Buckle up — Uber plans to operate in Metro Vancouver

Ride-hailing company will not operate in smaller communities across the province… for now

What happened: Uber has confirmed its desire to operate in Metro Vancouver

Why it matters: The ride-hailing giant’s decision comes more than a week after the province laid out rules for these services

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More than a week after the province laid out its rules for ride-hailing services in B.C., Uber Technologies Inc. says it wants in.

“For years, British Columbians have been clear that they want access to the same safe, affordable, reliable service they’ve used all over the world. We’re optimistic that Uber will be here for the busy holiday season,” Michael van Hemmen, Uber’s head of Western Canada operations and public affairs, said in a statement.

The company also stated that it only intends to operate within the province’s Region 1 boundary consisting of Metro Vancouver, the Fraser Valley and Squamish-Lillooet.

It has not finalized which specific communities in which it will offer services, owing to concerns over the number of qualified drivers who sign up to provide rides.

The province has mandated all ride-hailing drivers must have Class 4 licences, which require additional testing and are less ubiquitous than the standard Class 5 licences.

“Uber remains interested in service across B.C., but the proposed regulations are not conducive to operations in smaller municipalities,” the company said in a press release.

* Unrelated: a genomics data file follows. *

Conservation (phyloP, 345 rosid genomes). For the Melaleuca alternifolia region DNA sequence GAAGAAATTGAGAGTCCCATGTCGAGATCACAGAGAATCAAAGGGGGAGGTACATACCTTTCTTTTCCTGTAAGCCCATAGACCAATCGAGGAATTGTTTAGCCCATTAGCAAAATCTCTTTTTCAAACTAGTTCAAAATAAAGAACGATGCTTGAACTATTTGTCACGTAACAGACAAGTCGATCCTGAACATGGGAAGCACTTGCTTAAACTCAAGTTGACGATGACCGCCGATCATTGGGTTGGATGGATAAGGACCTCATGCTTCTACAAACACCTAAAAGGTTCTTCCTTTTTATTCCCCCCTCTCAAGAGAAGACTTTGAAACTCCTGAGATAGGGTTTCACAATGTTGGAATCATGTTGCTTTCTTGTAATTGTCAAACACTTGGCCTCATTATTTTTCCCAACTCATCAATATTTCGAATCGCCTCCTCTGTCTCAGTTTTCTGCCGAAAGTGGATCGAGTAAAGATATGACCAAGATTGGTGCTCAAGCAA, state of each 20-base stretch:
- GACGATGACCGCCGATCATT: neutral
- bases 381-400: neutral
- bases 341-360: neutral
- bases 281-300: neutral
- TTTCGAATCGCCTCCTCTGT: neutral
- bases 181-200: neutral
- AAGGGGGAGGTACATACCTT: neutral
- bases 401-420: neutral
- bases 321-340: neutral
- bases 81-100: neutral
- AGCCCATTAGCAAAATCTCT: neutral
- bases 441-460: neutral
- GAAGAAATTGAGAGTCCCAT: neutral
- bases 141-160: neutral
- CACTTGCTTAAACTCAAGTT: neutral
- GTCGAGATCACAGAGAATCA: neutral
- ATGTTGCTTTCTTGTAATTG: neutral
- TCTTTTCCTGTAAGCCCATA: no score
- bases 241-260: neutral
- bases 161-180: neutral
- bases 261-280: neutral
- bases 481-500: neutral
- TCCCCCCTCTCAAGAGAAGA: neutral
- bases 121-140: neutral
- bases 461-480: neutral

Uber’s announcement follows that of its biggest competitor Lyft Inc., which announced its desire to operate in Metro Vancouver on Aug. 12.

Last week, B.C.’s Passenger Transportation Board (PTB) laid out its rules for potential operators wishing to provide ride-hailing services in the province.

The PTB revealed that ride-hailing services won’t face caps on fleet sizes and will be permitted to operate within larger boundaries than taxis.

For example, the aforementioned Region 1 boundary is quite extensive as is another boundary consisting of the entire Capital Regional District on Vancouver Island.

The PTB also established a floor on prices for ride-hailing services, meaning they will not be able to charge less than taxis, or offer discounts or coupons.

The province will require this floor to be based on taxi flag rates within an operating area.

In Metro Vancouver, the only region Uber said intends to operate in B.C., that runs between $3.25 and $3.95 when someone steps inside a vehicle in addition to prices charged for distance travelled.

But operators will be permitted to raise prices as demand swells.

“If a passenger thinks the fare is too high, they can take a taxi or alternative transportation,” PTB chairwoman Catharine Read told reporters last week.

Other local companies, including app-based taxi service Kater Technologies Inc., also previously expressed interest in operating within the province’s ride-hailing regime before the PTB had laid out its rules.

The PTB begins accepting applications from potential operators on Sept. 3, while the application process is expected to take six to eight weeks.



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